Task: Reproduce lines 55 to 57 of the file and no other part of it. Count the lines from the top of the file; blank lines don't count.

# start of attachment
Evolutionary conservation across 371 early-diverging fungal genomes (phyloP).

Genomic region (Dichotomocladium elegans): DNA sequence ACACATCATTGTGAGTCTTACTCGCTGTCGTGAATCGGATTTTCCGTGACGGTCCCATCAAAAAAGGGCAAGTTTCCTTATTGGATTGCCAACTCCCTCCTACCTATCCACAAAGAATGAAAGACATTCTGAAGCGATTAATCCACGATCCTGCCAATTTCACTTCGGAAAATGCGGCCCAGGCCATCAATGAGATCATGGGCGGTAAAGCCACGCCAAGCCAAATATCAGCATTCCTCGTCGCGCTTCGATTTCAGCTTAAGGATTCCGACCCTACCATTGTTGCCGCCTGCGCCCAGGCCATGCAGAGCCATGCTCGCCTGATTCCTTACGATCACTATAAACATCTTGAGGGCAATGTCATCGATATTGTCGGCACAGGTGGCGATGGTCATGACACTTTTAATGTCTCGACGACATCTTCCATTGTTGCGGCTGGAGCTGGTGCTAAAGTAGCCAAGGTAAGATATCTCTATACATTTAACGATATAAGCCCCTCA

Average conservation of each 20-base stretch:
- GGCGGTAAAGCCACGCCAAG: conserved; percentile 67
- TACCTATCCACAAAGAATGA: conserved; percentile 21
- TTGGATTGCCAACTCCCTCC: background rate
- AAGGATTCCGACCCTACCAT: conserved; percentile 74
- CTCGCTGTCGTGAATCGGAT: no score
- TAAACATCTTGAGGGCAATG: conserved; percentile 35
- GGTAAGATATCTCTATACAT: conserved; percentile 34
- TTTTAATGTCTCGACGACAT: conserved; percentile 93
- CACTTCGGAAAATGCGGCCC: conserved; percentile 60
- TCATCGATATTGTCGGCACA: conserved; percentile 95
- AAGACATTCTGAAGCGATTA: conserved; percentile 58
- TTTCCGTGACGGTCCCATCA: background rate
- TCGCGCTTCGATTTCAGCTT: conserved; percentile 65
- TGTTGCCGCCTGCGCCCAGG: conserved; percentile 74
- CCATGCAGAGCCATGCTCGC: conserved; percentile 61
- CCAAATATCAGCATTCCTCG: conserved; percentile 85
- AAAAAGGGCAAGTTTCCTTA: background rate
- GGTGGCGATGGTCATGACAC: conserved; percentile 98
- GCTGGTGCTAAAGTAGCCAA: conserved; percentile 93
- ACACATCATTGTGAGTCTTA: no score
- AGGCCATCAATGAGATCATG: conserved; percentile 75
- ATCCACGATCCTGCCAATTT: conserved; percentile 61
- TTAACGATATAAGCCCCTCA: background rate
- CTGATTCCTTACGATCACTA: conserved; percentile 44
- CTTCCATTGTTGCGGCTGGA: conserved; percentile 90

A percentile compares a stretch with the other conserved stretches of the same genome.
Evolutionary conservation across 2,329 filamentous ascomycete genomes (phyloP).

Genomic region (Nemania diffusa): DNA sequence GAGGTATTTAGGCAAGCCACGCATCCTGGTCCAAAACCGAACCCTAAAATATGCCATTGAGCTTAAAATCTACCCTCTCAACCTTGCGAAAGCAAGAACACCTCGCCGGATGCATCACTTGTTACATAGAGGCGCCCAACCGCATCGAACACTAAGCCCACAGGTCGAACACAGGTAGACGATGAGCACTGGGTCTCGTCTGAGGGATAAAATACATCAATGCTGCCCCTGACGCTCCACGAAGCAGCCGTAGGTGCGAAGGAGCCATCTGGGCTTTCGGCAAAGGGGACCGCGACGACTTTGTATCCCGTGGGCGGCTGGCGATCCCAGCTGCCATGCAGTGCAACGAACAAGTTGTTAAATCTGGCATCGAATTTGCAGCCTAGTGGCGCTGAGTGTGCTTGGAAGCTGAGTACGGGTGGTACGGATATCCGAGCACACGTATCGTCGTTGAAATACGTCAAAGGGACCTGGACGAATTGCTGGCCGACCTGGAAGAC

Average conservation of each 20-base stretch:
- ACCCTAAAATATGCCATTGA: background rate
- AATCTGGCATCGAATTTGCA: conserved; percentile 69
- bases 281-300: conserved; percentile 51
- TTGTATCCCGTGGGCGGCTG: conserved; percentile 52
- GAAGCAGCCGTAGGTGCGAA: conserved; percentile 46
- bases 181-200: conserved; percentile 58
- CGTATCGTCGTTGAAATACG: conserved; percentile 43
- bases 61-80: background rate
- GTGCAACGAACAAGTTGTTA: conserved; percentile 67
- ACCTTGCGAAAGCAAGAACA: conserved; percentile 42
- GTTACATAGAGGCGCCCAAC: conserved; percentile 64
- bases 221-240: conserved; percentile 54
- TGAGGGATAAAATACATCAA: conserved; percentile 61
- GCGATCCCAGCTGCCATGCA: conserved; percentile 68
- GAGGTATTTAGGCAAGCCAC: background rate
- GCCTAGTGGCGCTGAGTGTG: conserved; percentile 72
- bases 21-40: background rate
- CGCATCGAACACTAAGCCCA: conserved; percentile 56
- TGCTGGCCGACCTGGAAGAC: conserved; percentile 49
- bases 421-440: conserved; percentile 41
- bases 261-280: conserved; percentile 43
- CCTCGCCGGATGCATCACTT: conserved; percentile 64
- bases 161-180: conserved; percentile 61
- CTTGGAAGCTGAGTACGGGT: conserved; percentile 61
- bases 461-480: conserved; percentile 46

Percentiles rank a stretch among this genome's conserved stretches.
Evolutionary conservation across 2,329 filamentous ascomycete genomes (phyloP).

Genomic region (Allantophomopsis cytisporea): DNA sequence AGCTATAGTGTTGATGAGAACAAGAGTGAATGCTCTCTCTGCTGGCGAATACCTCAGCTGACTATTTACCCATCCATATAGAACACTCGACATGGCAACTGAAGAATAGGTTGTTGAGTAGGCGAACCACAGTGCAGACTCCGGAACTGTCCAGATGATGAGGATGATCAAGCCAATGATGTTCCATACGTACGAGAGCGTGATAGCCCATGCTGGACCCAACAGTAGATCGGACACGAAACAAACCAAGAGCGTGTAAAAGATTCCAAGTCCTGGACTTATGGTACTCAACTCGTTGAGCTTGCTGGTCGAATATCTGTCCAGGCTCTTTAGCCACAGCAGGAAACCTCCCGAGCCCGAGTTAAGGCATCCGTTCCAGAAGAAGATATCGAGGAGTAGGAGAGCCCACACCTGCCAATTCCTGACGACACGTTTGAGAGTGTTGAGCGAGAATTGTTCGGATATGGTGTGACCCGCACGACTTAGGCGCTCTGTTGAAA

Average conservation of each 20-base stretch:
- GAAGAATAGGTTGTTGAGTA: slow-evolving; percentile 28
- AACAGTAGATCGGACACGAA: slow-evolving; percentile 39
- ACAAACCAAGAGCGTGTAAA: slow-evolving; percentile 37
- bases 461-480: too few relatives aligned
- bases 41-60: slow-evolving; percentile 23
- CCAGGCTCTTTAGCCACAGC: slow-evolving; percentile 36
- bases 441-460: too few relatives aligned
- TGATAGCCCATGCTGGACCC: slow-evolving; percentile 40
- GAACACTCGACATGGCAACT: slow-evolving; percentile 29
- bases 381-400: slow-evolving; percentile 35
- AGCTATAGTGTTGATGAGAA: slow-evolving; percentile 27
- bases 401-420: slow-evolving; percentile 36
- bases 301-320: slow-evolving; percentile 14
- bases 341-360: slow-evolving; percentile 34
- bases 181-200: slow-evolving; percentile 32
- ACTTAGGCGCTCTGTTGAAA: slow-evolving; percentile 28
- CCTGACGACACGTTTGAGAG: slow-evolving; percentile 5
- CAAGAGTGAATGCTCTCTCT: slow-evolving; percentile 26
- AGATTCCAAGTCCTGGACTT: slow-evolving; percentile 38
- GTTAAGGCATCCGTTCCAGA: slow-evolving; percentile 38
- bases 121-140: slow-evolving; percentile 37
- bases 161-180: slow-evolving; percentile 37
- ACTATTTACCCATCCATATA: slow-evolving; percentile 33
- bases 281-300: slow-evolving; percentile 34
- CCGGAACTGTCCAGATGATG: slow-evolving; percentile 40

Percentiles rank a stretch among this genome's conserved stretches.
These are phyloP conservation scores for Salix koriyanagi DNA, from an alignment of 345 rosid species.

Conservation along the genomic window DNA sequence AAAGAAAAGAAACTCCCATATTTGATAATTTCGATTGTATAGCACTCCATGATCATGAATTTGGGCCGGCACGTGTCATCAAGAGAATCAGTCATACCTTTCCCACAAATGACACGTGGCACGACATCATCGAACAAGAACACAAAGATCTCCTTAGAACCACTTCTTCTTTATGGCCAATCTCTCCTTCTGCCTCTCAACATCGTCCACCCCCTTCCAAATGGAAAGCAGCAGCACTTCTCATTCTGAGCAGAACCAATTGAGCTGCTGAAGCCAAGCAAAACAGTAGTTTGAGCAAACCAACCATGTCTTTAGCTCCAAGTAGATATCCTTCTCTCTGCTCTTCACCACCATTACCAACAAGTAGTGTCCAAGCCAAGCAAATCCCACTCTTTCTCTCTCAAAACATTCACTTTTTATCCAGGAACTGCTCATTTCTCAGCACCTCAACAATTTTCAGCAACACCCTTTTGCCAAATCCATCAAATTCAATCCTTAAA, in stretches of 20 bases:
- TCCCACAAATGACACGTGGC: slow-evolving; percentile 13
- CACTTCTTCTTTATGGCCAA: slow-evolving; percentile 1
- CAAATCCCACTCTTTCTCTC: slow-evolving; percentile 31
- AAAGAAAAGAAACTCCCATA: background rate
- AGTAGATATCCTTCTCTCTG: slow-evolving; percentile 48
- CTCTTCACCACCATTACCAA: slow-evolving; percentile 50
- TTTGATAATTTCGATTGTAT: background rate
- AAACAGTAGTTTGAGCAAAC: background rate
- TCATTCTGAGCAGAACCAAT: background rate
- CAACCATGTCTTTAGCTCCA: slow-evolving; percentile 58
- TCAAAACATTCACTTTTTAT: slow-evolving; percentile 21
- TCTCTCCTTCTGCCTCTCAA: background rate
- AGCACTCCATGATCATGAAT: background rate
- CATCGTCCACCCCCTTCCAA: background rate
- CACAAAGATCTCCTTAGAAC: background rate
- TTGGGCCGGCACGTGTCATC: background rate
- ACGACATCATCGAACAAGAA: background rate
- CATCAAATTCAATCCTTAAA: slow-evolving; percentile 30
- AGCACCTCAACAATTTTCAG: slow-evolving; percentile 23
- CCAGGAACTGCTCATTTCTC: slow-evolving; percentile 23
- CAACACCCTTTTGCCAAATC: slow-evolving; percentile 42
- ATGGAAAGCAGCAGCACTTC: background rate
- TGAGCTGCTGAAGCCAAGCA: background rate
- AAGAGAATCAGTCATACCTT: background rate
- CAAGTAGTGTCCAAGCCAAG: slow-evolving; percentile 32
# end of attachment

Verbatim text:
- bases 161-180: conserved; percentile 61
- CTTGGAAGCTGAGTACGGGT: conserved; percentile 61
- bases 461-480: conserved; percentile 46